MUMBAI: What was once touted as a game changer for Indian politics has fallen flat on its face. So, is an obituary in order for the Aam Aadmi Party (AAP)?
The fledgling party founded by activist Arvind Kejriwal shook the nation when in its maiden election last year, it emerged the second largest party, winning 28 of the 70 seats in the Delhi assembly
Indians from all walks of life hailed the party. Marketing gurus encouraged brands to learn a lesson or two from it. AAP’s USP was that it gave the common man hope that there would be a better tomorrow, which would be created by, of and for the common man.
AAP caught the country’s imagination to the extent that everyone wanted to be a part of the party and what it stood for. The media fraternity was so taken up that not only did it cover the party’s every move, several journalists left cushy jobs to support the cause.
Former journalists Shazia Ilmi and Manish Sisodia became founding members of AAP which also attracted the likes of K V Sridhar (Pops), Sameer Nair, Meera Sanyal, Manisha Lath Gupta and Ashutosh to its fold.
However, all was lost when Kejriwal quit as chief minister of Delhi and jumped into the battle for the 16th Lok Sabha. Neither the Congress nor AAP could make a dent in the popularity of BJP which went on to win with an overwhelming majority.
Soon after, prominent members of AAP quit the party to the nation it looked like rats leaving a sinking ship but the reasons cited were around differences around leadership and instability.
It can be noted that on 5 June, Maharashtra leaders of the party Anjali Damania and Preeti Menon who resigned from the party, hours later took a u-turn after they were assured of effective communication within the party.
The question then that raises eyebrows is AAP uncertain about its away ahead?
“People joined the party because they wanted to see change. However, with a clear mandate to one party, they are now scattering,” says Scarecrow Communications co-founder Manish Bhat, whose agency even organized an award function named Aam Aadmi Party where it honoured behind the scenes people from the advertising industry on the occasion of its fourth anniversary.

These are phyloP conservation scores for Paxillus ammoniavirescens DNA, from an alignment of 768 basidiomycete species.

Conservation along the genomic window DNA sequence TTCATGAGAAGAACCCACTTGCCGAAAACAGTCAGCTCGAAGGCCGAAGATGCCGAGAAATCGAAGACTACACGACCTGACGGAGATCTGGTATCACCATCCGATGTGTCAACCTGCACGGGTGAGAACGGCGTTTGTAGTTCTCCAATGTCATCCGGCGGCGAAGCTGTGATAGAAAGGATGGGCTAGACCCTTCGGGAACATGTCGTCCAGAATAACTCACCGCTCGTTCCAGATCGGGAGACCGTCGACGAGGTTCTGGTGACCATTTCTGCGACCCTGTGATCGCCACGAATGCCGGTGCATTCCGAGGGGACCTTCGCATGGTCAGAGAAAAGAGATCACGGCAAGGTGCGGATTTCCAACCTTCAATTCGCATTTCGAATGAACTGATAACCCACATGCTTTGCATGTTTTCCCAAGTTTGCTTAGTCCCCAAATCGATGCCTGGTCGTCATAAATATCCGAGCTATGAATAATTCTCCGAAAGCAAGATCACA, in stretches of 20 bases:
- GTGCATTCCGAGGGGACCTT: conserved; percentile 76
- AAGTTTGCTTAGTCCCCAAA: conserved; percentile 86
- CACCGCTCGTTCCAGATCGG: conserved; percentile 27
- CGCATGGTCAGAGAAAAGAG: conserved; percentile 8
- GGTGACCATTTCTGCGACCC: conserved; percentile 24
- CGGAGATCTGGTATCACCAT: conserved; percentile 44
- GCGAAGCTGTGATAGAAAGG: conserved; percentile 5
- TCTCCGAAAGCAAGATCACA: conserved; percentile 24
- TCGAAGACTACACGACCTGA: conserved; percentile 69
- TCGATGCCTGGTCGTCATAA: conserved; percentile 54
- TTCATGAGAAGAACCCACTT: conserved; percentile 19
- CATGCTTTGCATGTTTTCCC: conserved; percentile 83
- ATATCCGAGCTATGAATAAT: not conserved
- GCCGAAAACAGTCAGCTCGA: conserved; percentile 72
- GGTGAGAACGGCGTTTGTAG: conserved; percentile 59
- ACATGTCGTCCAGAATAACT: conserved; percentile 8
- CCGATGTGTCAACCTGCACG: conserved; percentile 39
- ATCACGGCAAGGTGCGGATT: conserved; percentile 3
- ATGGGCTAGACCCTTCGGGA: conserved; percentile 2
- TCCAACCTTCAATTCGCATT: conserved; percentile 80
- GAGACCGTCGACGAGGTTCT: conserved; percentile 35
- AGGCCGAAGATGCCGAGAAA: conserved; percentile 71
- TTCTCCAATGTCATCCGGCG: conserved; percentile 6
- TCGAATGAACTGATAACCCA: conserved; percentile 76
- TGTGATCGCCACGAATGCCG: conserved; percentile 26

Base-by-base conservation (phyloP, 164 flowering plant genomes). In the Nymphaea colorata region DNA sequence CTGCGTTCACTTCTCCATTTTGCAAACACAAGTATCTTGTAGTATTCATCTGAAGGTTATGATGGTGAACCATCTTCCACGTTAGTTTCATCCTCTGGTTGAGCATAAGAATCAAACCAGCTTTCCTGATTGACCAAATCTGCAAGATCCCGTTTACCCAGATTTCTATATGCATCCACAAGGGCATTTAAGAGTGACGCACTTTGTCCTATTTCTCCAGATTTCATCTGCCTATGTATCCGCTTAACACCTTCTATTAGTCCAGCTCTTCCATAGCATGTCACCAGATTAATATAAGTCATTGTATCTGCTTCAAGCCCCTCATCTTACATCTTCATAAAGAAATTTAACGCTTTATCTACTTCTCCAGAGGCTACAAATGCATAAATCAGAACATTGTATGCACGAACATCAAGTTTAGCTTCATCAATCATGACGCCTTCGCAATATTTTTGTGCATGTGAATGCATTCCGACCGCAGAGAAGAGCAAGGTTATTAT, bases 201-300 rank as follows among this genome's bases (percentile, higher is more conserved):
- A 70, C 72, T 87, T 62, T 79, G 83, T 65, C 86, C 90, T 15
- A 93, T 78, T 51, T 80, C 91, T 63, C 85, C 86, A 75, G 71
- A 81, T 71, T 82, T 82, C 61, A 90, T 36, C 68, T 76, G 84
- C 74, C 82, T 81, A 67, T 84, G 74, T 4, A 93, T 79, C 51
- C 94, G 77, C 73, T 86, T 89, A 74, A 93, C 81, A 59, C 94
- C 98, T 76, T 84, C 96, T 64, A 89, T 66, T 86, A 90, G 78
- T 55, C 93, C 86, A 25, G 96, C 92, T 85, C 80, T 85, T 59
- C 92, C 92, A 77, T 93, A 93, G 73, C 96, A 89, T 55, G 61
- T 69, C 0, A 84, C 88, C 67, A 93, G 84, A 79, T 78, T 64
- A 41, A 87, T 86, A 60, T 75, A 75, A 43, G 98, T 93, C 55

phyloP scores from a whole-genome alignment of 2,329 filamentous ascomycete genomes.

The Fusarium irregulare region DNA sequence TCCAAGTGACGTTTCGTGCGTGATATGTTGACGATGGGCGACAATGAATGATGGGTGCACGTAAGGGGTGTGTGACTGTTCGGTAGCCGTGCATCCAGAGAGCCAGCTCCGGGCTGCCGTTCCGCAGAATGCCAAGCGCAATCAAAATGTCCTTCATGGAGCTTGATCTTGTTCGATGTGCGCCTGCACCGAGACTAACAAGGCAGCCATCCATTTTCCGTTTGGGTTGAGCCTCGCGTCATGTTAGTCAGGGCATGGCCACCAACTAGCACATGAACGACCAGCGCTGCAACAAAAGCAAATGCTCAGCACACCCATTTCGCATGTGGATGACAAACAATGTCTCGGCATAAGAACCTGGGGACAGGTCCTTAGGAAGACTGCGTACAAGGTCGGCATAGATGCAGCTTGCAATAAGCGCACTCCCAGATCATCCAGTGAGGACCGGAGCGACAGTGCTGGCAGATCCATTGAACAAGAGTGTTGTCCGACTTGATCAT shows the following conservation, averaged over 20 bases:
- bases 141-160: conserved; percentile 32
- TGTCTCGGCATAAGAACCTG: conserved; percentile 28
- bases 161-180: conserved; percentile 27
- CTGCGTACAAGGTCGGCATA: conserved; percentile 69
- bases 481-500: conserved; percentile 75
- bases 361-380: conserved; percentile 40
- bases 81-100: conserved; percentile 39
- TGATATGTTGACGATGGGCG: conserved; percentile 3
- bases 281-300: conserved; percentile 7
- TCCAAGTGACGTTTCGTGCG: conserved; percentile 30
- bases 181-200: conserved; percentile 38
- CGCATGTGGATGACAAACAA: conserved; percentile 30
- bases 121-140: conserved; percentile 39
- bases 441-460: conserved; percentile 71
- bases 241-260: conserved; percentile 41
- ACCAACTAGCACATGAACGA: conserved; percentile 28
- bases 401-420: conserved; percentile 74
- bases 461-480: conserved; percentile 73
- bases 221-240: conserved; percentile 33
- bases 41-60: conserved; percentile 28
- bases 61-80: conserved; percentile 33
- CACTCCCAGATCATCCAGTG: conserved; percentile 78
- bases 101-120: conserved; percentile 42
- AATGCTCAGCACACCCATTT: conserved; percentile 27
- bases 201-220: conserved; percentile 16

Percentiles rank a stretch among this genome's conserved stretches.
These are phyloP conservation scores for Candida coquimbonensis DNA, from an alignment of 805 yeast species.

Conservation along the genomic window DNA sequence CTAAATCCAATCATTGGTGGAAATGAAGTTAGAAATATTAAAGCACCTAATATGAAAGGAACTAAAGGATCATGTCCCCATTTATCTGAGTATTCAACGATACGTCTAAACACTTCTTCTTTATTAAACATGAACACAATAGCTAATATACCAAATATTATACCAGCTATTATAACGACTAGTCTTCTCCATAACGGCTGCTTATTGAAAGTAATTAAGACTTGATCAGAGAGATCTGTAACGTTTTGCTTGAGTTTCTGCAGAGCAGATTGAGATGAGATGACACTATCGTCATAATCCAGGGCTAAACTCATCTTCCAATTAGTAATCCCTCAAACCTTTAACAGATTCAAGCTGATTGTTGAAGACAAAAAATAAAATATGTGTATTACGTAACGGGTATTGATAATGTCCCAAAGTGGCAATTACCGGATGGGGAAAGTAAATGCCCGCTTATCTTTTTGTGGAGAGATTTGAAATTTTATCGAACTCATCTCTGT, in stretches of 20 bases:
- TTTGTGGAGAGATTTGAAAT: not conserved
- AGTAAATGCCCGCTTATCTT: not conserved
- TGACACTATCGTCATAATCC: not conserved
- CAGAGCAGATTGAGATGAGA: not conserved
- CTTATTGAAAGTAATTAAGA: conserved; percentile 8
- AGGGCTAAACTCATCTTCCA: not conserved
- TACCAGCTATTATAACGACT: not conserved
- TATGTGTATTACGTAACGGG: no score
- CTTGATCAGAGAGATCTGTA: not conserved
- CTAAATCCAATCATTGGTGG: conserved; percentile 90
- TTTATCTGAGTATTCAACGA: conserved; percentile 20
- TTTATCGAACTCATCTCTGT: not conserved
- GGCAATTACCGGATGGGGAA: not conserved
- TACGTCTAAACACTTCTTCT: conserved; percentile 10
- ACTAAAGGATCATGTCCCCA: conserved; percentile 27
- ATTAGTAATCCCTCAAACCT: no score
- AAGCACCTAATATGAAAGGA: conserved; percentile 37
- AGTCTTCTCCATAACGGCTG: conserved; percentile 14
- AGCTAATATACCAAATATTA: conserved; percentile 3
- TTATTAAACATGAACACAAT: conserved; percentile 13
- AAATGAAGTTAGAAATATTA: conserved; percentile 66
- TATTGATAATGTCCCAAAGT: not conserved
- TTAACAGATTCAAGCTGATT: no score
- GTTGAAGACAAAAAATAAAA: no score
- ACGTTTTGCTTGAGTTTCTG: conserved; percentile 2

Nonetheless, many from the media continue to support AAP and feel that the hurried decisions of a few members should not impact the real motive for which the party was created.
“The party was started for a noble cause – clean politics – and it still stands for it. There might be a little shake up but that is alright. It will give a chance to the party to rediscover itself and come back with a bang,” says Pops, who continues to support the party. “Right now, India doesn’t have a strong opposition and hence, it is very important for AAP to become one. They are the change agents and need to keep that conscience/hunger alive in the common man’s heart.”
Like Pops, former Axis Bank CMO Manisha Lath Gupta, who quit her job for the party, believes that flux is needed for a party to grow stronger and rediscover itself. “One must not forget that AAP is still the only entity which will and can raise voice against all the ills gripping our society,” she says. “People might say that the party is crumbling, but it is not. After the national executive meeting, I am sure that we will remerge like a phoenix.”
“It’s a standard revolution procedure,” says former media executive Sameer Nair who had joined the party to support and contribute to its communication strategy. He adds, “Even large companies go through similar situation when there is any change (win or a loss).”
As much as there are members who left AAP after the Lok Sabha debacle, there are others who refuse to let go of the ideology of the party they supported so passionately.